Brightness and Color of Astronomical Objects

The atmosphere of the Earth absorbs virtually all of the grays, x-rays, and most of the ultraviolet and infrared radiation, and the ionosphere reflects and scatters away much of the radio frequencies from space. Even in the absence of cloud, however, the atmosphere is an absorbing and scattering medium for visible light. Atmospheric molecules scatter blue light much more strongly than red light, resulting in a yellow or reddish sunset and a blue sky. This type of scattering is called "Rayleigh scattering," after Lord Rayleigh (the title of John William Strutt, 1842-1919), who first explained the phenomenon in 1871. The scattering is inversely proportional to the fourth power of the wavelength (i.e., we may write, o « 1/14). The moon and other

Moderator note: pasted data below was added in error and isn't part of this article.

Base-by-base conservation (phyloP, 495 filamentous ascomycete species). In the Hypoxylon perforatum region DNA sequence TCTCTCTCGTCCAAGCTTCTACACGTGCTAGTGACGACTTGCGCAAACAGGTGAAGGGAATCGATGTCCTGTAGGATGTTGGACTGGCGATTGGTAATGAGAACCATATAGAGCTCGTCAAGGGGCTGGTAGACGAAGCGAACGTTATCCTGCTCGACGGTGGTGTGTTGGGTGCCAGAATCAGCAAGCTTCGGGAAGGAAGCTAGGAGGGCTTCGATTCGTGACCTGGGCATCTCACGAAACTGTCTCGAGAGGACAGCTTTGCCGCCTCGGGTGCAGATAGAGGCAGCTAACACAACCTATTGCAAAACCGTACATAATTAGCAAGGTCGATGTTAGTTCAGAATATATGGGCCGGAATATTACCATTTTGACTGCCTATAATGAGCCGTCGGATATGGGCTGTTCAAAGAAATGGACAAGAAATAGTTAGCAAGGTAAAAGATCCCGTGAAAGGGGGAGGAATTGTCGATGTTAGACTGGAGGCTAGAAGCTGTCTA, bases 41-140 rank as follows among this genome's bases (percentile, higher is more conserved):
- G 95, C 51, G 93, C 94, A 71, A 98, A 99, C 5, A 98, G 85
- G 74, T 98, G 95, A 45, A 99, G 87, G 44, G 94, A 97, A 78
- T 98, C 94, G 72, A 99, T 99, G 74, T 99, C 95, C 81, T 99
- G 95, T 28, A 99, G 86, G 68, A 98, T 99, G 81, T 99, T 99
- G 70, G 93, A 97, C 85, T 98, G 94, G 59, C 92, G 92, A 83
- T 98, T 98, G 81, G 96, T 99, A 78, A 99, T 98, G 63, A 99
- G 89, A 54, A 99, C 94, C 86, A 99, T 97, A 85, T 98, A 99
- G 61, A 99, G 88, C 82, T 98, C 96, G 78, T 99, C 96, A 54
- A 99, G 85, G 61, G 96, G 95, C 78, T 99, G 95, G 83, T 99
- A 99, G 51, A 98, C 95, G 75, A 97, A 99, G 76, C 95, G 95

Zenith

Zenith

Space

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